Restoration in India

In India, Asia`s second largest wind market, its Finance Minister has just announced the plan for the restoration of accelerated depreciation, an incentive was originally introduced back in 1990 but stopped in March 2012.  This tax savings supported private-owned projects that account for the majority of wind project installations in India.  At the historical rate of installation in India, AD is expected to create around 1,000 MW of wind power installations per year.  If the depreciation holds up, Navigant Research`s forecast for India in 2014, of 2,500 MW, is certainly achievable.

In short, it’s expected that India and China combined will account for at least 40% of global wind power installation in the next 5 years – a great contribution to reducing carbon emissions worldwide.  For a more detailed examination of the global wind power market, please join us for our webinar, “The State of the Global Wind Energy Industry,” on August 12 at 2 p.m. EDT.  Click here to register.

 

Wind Energy Innovation: Segmented Blades

— August 4, 2014

As wind turbine rotors get larger, the cost and complexity – including the specialized equipment needed to transport longer blades – of wind projects increase.  Wind turbine vendors and blade engineers have been interested for years in developing segmented blades that can be shipped in two or more sections.  Costs can potentially also be reduced in the blade manufacturing process if two sections require less costly blade moulds, tooling, and other production costs.  Substantial progress in this area has occurred in recent years.

Gamesa’s G128 turbine, offered in 4.5 MW and 5 MW configurations, is the first commercial turbine offered with a segmented blade, a patented technology the company calls “Innoblade.”  The turbine’s two-piece, 62.5m blade gives the company one of the largest onshore wind turbines, with 128m rotors.  The two sections of the blades are joined with nearly 30 metallic bolt channel fittings integrated into the blades.  They can be transported on two standard 27m flatbed trailers rather than costlier specialized blade trailers, and they greatly increase the cornering ability of the transport, which is a major challenge with larger blades.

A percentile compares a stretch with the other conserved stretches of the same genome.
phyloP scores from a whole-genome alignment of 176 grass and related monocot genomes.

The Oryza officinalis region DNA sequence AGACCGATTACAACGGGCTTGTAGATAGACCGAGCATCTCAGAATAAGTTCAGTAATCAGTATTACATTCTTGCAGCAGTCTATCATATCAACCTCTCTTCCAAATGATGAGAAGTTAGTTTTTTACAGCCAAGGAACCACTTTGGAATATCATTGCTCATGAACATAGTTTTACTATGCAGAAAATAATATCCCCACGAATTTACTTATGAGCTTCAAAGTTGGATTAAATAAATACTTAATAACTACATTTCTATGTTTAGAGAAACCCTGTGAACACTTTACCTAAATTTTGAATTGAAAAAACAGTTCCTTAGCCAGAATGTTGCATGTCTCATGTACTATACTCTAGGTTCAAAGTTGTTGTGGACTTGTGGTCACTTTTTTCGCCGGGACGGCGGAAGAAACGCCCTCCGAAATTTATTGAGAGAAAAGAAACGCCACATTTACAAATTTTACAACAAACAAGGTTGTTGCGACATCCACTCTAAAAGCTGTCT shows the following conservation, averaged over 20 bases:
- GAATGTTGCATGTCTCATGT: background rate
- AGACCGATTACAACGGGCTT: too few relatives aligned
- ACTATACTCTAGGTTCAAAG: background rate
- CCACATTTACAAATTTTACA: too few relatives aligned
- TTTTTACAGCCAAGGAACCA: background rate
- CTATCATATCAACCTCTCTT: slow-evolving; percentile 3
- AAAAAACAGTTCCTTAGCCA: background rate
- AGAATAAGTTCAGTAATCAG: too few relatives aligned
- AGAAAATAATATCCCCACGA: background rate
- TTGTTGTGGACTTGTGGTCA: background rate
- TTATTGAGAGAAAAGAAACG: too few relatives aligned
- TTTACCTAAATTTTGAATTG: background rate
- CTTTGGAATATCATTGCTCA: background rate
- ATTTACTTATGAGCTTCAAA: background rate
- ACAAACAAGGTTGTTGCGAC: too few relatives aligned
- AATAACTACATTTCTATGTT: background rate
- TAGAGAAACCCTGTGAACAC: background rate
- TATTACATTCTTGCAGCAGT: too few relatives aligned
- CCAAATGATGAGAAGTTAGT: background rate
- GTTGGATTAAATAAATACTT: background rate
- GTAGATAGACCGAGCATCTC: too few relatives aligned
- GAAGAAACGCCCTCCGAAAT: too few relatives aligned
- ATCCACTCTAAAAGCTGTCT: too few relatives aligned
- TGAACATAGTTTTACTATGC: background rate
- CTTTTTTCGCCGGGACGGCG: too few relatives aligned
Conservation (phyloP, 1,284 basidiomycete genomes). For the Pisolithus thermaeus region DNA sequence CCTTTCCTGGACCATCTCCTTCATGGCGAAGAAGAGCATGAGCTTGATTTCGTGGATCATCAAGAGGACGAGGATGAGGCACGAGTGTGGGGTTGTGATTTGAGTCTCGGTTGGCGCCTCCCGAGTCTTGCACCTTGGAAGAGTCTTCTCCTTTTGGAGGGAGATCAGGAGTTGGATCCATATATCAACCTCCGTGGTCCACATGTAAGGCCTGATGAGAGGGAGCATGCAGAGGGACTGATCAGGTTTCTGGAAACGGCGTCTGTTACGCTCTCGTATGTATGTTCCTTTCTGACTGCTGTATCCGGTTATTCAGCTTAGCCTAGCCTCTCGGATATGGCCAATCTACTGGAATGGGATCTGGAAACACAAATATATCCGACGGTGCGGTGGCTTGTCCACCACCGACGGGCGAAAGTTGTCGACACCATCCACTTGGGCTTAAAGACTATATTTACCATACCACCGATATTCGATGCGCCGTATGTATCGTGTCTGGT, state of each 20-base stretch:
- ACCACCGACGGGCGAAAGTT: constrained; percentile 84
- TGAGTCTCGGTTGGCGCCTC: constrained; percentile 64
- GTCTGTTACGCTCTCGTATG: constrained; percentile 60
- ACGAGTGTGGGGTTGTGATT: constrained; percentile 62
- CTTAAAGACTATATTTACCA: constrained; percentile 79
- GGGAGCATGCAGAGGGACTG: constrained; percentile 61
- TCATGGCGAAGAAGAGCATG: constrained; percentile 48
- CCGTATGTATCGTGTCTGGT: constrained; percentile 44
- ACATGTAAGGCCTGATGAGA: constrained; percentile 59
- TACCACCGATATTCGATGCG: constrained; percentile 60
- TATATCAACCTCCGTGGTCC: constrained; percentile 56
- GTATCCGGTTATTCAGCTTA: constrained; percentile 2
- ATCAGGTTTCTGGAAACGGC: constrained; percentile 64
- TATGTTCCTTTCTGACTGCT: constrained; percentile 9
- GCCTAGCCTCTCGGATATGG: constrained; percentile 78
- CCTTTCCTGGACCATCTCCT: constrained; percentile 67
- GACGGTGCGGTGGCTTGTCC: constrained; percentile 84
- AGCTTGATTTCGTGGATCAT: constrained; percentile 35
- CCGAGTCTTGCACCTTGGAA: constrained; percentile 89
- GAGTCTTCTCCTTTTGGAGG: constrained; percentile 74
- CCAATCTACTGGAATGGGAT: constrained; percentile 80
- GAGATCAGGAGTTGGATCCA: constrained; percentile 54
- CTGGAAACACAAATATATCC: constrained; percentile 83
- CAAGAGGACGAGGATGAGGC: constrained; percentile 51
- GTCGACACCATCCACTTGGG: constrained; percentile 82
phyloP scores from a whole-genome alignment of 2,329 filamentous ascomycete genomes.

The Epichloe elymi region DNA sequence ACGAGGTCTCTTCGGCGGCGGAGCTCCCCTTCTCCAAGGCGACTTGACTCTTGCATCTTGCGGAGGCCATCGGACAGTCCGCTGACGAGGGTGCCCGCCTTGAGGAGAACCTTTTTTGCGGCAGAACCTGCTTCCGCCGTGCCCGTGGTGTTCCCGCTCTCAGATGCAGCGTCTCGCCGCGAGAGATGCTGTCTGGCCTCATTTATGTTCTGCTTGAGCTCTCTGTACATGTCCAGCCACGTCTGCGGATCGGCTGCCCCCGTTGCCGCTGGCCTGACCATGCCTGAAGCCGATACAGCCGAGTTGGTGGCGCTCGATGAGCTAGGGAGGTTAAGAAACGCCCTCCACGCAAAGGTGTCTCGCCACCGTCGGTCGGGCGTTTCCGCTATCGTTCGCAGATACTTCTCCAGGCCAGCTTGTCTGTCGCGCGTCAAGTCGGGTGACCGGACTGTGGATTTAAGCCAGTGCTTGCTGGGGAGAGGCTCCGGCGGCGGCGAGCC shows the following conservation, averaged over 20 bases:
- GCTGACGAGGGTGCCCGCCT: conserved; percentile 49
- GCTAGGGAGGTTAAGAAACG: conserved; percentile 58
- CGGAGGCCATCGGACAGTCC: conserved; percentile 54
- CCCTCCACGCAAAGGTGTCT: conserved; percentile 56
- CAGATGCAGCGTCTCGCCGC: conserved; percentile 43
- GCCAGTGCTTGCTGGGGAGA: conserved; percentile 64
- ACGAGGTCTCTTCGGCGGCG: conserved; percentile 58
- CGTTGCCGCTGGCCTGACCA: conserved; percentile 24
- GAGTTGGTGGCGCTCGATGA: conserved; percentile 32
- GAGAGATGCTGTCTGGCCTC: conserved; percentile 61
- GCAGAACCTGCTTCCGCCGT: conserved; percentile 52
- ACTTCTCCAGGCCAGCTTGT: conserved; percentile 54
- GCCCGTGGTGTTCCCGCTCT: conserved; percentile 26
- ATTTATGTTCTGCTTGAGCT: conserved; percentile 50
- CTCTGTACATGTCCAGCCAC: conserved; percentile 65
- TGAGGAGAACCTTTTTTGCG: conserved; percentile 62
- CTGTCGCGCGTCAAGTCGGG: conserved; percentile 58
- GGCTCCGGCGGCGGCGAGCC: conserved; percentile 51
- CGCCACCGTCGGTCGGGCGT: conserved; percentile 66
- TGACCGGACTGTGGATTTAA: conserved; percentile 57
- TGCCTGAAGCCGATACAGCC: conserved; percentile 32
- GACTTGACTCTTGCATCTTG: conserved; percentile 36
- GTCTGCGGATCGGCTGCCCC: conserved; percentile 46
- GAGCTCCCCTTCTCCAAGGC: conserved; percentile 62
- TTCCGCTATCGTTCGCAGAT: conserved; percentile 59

Enercon has also commercialized a segmented blade for its 3 MW E-115 turbine.  In this case, the blade is not cut in two horizontally, but lengthwise near the root to reduce the costs of manufacturing the blade.  A full length 44m blade of half shells is produced through vacuum-assisted resin transfer infusion.  A separate 12m inner section that adds width toward the nacelle and load bearing for the full blade is produced using a separate automated pre-impregnated (pre-preg) fiberglass/resin wrapping process around a cylindrical core that later has its own outer shells added.

Assembly Not Included

Enercon says this hybrid of pre-preg and vacuum infusion with two separate longitudinal sections reduces labor costs and increases the precision bonding needed for the thick inner section.  Unlike the E-126 segmented blades that are bolted together during installation, the two sections of the E-115 blades are bolted together at the factory to reduce onsite labor.  Enercon’s first commercial use of two-piece longitudinal blades was with its 3.05 MW E-101 turbines, which used a smaller bolt-on section near the root that acted as a spoiler, capturing additional lift.  The E-115 blades are an evolution on the earlier E-101 design, as shown in the comparison below.

Enercon Turbine Blades: E-101 and E-115

Other companies with intellectual property (IP) patents pursuing segmented blades include Blade Dynamics, Modular Wind Inc., and GE.  Blade Dynamics is furthest along, with its 49m segmented blade that relies heavily on carbon fiber for its internal structures.  It is designed to be transported in two pieces that are assembled together on site.  It is not yet in commercial use or serial production, but full prototypes were built and certified by DNV GL.  California-based Modular Wind Inc. holds patents for a three-piece segmented 45m blade design, but progress is on hold as the company seeks financial backing.  GE holds patents on segmented blades, but it has not seriously pursued the technology, instead opting to put effort into its blade extension efforts, which are a form of segmented blade designed as an upgrade.